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Published: Friday, 12/14/2012 - Updated: 2 years ago

Copeland says he plans to retire as local union manager soon after taking county recorder job

BY IGNAZIO MESSINA
BLADE STAFF WRITER
When Toledo Councilman Phillip Copeland takes his new job next month as Lucas County recorder, he plans to keep working as a top official for a local union. When Toledo Councilman Phillip Copeland takes his new job next month as Lucas County recorder, he plans to keep working as a top official for a local union.
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When Toledo Councilman Phillip Copeland takes his new job next month as Lucas County recorder, he plans to keep working as a top official for a local union.

Mr. Copeland — who began this week with his transition into the office with the unofficial appointment of Jessica Ford as his chief deputy — told The Blade that he would keep his $126,127-a-year job as business manager for Laborers Local 500 for “at least a few months.” As recorder, he will be paid $71,286 a year.

“I just haven’t come up with a date yet and I have some things I have to wrap up,” he said. “I don’t have a date when I am going to retire. It might be a couple or few months after I take office. The recorder’s job is not full time but I am going to make it full time and I am going to be there everyday.”

Lucas County Assistant Prosecutor John Borell said he has not researched the topic but believes Mr. Copeland will be permitted to hold a job outside the recorder’s office. “There is no statutory prohibition,” Mr. Borell said. “There is for coroner and prosecutor. They have to make a decision if they want to be part time or full time at the beginning of the term.”

Other elected county officials do not have set hours or vacation schedules, he said.

“They set their own hours,” Mr. Borell said. “If he had a job that presented a conflict, that could be an issue, but he works for a union so I can’t see that it would.”

Mr. Copeland admits he has to learn about the recorder’s office operations, which are now headed by fellow Democrat Jeanine Perry.

As of Wednesday, Ms. Ford, currently the executive assistant of Democratic Lucas County Commissioner Tina Skeldon Wozniak, had gone on part-time status there and began spending part of her day learning the job of chief deputy recorder.

Ms. Ford, 26, will be paid $60,000 in her new job, an increase from $48,900 in the commissioners’ office. She is replacing Julie East as chief deputy, and Ms. East will move to the vacant position of office manager in the recorder’s office.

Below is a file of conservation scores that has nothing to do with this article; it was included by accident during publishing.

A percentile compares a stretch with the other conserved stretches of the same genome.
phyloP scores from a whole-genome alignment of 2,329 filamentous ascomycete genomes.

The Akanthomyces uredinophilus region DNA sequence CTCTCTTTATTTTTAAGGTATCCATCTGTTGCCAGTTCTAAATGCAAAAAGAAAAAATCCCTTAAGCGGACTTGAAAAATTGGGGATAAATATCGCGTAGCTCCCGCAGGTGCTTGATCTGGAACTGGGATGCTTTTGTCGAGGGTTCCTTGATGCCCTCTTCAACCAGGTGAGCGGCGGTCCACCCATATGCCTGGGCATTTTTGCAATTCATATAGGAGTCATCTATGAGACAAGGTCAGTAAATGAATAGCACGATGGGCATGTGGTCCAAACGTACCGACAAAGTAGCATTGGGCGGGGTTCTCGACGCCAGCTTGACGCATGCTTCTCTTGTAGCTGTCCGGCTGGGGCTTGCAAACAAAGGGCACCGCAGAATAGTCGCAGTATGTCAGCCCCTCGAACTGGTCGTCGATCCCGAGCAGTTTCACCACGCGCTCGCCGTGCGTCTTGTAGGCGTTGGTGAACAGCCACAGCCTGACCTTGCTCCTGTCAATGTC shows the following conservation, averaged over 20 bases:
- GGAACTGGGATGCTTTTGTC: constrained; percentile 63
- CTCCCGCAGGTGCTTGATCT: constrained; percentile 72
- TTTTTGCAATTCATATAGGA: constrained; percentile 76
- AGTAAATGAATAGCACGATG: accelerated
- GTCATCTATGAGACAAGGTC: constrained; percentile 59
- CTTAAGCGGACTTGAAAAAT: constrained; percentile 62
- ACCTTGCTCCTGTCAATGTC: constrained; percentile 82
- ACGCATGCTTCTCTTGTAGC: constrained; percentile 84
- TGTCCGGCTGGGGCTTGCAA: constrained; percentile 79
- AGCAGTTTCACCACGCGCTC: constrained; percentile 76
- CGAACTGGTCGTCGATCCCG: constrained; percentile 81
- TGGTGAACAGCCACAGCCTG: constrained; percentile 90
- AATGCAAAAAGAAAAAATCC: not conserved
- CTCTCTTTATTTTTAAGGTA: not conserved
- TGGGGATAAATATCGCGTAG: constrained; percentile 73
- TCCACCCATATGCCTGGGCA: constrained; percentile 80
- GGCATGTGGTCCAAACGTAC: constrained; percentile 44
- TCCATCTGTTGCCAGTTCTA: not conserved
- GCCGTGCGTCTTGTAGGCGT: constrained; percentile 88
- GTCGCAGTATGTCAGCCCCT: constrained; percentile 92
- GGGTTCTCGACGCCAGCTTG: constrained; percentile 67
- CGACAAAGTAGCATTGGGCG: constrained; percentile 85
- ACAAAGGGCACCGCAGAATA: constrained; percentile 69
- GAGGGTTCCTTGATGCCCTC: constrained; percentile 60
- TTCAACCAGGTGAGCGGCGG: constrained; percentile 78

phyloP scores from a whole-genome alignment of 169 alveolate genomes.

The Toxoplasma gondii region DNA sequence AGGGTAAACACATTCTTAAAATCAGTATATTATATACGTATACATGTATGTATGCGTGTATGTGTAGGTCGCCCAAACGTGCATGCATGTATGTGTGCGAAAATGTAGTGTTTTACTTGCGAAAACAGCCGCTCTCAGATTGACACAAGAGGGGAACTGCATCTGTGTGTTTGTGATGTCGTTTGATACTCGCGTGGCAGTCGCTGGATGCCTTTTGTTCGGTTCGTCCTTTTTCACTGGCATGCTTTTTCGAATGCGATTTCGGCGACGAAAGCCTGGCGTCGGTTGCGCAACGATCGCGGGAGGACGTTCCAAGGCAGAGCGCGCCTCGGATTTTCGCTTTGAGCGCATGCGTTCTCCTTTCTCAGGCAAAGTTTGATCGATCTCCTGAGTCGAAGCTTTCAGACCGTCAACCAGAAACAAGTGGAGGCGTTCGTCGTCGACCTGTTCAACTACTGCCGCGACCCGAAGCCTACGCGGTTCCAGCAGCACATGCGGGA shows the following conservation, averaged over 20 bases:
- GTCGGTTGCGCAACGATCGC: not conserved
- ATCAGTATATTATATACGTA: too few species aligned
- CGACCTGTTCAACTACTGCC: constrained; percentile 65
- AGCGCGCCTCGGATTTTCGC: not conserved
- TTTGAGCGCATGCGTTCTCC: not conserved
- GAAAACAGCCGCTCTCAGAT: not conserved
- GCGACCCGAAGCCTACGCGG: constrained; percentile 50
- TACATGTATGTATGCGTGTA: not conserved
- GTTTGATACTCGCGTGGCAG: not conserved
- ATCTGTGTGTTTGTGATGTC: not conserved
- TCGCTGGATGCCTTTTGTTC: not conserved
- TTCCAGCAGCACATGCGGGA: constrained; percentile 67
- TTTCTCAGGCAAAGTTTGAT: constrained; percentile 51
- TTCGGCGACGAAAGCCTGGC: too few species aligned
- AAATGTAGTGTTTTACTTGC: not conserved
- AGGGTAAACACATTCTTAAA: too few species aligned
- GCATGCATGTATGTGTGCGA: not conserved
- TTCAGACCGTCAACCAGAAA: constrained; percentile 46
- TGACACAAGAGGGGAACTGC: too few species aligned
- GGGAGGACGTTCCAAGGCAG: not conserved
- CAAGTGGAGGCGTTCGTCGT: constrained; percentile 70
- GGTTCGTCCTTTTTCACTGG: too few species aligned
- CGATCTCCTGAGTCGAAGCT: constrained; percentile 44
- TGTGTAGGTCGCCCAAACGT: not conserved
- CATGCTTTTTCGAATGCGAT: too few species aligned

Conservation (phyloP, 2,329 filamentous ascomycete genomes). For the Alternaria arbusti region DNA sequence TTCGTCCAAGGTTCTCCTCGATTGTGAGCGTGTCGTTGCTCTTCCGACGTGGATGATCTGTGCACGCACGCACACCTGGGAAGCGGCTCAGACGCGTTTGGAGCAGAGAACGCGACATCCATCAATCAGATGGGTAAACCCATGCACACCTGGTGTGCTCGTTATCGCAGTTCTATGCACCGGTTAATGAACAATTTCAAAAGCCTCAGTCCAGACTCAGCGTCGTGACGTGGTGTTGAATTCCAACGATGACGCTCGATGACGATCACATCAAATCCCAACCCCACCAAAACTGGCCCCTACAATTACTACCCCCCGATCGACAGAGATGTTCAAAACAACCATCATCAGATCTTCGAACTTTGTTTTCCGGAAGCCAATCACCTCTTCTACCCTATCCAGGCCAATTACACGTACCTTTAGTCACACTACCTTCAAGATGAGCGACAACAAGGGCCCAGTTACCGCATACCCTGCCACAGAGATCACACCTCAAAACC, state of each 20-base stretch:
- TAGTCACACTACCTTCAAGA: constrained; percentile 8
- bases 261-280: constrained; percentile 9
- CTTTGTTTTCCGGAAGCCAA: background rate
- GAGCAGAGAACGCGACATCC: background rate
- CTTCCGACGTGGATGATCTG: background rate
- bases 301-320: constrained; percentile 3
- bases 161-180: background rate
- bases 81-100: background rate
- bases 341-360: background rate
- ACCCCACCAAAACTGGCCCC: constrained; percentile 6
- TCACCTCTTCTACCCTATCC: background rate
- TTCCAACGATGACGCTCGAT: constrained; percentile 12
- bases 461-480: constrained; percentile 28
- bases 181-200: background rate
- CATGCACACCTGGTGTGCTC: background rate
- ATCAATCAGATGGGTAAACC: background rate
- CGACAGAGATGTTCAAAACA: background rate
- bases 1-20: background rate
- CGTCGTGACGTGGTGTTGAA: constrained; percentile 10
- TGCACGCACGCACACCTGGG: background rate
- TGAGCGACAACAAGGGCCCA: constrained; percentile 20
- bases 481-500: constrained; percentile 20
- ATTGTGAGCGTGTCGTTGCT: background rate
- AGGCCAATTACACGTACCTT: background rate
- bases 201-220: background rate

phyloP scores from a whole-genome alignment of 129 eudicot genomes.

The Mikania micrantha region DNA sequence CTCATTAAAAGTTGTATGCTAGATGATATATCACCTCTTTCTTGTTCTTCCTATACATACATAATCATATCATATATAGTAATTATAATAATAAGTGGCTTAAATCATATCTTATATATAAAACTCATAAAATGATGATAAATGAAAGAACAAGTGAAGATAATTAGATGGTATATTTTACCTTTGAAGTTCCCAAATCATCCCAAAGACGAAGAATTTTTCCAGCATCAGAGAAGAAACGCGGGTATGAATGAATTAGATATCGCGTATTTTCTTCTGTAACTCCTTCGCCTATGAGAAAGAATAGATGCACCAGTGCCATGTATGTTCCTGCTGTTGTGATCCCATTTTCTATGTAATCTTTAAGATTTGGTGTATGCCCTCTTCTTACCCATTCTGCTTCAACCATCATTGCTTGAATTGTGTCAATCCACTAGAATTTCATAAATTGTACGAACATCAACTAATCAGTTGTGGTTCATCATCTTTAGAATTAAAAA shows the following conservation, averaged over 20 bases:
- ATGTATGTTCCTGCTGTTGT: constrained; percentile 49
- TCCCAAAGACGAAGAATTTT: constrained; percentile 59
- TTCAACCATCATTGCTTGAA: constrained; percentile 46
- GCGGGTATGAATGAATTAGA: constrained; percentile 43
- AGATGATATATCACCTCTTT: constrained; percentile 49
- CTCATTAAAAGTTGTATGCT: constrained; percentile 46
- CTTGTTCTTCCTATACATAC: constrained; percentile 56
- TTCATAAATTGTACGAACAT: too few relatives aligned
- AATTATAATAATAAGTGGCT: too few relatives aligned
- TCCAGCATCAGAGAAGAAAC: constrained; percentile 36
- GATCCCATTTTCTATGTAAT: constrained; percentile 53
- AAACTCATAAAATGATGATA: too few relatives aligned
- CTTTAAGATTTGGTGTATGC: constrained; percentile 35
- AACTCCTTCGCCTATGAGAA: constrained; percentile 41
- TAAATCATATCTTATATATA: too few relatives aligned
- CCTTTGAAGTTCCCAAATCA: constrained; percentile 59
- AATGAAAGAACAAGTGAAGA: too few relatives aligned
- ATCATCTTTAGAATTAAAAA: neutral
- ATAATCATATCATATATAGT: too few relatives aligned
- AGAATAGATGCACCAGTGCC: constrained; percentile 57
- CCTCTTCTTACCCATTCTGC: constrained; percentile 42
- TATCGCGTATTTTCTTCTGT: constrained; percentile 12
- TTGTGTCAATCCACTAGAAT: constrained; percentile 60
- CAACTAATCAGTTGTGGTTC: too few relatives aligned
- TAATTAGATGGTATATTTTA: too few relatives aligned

Mrs. Perry, who did not seek re-election, said she met with Mr. Copeland twice after the election for a couple of hours on each occasion to discuss the job of the recorder. Before the election, she met with Republican City Councilman George Sarantou, who challenged Mr. Copeland.

Mrs. Perry said Ms. Ford was learning the tasks of the chief deputy recorder, including delivering the previous day’s receipts for fees to the treasurer’s office, also in Government Center in downtown Toledo. Mrs. Perry said she usually does that job but said it can be done by the chief deputy and the office manager.

“This is what I see as part of my responsibility as recorder to have a smooth, orderly transition,” Mrs. Perry said.

Ms. Ford is the daughter of Jack Ford, a former mayor, city councilman, state representative, and Toledo school board member who has applied to replace Mr. Copeland on city council when he leaves Jan. 7 for his new job.

In 2002, Mr. Ford’s recommendation helped get Ms. Wozniak appointed to a vacancy on the Lucas County Board of Commissioners to replace Bill Copeland, who was retiring as county commissioner. The late Mr. Copeland was the uncle of Phil Copeland.

Mr. Ford did not return a phone call seeking a comment.

Ms. Ford, 26, said people could view her hiring as political payback because of the public offices her father previously held.

“I am sure people think that, but it is really not the case,” Ms. Ford said. “After I graduated from the University of Michigan, I was hired as a regional representative for state Treasurer Kevin Boyce and then I came to the commissioners’ office, and I have been here for two years.”

Mr. Copeland said he has known Ms. Ford since she was a child.

“She comes with good credentials and people who work around the county recommended her,” he said. “She graduated from the University of Michigan with a major in political science and social work.”

Staff writer Tom Troy contributed to this report.

Contact Ignazio Messina at:imessina@theblade.comor 419-724-6171.



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